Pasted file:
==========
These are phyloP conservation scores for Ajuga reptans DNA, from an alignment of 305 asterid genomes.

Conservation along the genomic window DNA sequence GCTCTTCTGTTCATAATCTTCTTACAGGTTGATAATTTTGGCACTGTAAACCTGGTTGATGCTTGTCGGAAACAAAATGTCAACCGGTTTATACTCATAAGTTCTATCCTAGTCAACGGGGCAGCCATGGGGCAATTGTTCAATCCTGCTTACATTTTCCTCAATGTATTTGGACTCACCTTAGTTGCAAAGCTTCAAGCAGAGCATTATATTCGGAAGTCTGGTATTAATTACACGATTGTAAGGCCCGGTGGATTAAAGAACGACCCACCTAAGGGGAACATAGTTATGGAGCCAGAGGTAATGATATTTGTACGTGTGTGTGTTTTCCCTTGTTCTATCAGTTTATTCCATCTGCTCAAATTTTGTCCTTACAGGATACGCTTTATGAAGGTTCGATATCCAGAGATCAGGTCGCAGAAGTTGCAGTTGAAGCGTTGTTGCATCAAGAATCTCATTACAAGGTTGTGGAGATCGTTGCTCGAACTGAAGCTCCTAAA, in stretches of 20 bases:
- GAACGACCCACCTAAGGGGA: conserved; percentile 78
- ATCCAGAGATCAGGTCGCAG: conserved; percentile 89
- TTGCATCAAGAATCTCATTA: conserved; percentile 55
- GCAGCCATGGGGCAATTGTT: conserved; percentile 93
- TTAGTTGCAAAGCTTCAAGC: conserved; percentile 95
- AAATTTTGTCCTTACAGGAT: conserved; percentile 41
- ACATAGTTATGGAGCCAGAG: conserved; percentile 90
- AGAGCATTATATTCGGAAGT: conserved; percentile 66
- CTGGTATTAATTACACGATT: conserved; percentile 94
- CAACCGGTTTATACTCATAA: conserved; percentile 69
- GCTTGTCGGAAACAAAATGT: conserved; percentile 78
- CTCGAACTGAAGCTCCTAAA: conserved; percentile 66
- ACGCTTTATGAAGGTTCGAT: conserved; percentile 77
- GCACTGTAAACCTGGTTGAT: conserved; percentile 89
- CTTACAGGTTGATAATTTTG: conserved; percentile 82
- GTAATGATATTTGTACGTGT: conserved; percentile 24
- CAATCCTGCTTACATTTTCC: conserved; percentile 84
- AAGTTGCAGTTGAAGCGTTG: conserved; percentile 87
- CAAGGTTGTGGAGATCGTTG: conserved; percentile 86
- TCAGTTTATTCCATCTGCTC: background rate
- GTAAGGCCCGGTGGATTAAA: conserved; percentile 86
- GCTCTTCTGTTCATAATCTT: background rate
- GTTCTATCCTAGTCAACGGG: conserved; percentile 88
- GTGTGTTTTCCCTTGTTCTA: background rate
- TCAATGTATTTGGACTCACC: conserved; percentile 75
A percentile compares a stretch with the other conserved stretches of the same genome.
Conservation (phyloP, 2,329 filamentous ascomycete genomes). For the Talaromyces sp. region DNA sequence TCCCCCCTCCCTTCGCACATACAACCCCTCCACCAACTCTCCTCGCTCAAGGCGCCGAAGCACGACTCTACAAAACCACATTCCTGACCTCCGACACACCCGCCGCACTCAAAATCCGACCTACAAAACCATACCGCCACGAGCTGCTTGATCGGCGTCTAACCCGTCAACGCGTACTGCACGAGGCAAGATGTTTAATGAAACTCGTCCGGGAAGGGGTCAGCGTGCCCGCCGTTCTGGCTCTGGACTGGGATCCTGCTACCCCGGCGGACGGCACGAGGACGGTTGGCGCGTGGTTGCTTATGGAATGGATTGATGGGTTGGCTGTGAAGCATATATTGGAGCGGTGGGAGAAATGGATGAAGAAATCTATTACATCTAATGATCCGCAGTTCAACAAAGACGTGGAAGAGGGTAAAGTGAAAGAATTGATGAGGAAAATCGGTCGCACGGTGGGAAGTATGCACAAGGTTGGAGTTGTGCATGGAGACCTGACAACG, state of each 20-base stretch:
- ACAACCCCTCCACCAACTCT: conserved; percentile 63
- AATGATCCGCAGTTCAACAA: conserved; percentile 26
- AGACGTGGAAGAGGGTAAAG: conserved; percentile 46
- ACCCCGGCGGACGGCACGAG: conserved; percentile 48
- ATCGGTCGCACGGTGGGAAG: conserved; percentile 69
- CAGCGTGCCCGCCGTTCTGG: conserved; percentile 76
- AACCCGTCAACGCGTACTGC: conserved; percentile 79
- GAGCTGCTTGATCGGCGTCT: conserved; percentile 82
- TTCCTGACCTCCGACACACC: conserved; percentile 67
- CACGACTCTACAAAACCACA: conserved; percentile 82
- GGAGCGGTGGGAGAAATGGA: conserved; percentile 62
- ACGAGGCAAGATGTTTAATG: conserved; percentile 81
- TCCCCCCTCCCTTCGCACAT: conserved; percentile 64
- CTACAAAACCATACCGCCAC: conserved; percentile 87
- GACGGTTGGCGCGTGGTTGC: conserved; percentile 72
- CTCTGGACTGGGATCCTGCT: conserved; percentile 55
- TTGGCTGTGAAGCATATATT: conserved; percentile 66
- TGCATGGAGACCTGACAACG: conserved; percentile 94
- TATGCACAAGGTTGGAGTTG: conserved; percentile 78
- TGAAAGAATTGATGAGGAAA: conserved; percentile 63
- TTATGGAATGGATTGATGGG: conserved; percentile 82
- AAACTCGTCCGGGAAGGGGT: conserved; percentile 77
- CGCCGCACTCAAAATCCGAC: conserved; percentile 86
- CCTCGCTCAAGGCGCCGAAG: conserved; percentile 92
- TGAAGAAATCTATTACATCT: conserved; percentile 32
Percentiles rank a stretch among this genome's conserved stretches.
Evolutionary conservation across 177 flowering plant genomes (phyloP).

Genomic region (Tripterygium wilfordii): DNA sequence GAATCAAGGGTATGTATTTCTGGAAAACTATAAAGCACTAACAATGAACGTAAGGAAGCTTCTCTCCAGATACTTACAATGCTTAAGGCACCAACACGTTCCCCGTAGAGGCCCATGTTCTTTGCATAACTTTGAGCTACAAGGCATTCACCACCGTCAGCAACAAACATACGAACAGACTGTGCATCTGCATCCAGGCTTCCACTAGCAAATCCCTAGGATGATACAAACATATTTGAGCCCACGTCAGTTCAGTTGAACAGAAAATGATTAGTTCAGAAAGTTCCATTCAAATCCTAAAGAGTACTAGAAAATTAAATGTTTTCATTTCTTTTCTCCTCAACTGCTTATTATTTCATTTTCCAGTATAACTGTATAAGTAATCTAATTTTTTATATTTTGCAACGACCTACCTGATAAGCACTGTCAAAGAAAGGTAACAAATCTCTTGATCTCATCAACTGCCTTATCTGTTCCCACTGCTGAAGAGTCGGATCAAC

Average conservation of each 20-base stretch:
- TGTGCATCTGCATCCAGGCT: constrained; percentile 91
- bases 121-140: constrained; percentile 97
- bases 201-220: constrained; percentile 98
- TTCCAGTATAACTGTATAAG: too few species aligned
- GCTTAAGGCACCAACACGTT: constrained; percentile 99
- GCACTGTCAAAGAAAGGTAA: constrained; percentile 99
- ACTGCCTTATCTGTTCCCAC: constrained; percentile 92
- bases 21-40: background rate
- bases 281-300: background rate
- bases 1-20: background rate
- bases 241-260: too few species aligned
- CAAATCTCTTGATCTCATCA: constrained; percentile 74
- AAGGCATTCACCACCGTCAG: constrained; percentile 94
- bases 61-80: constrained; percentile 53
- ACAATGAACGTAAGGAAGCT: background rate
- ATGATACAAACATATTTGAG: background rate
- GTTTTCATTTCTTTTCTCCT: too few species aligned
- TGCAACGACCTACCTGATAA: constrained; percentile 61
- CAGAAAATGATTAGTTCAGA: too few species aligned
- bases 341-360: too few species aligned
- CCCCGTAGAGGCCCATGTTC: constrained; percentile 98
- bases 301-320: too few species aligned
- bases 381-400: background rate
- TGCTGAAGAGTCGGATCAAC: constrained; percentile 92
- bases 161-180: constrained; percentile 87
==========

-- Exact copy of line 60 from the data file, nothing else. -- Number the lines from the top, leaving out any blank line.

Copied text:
- bases 121-140: constrained; percentile 97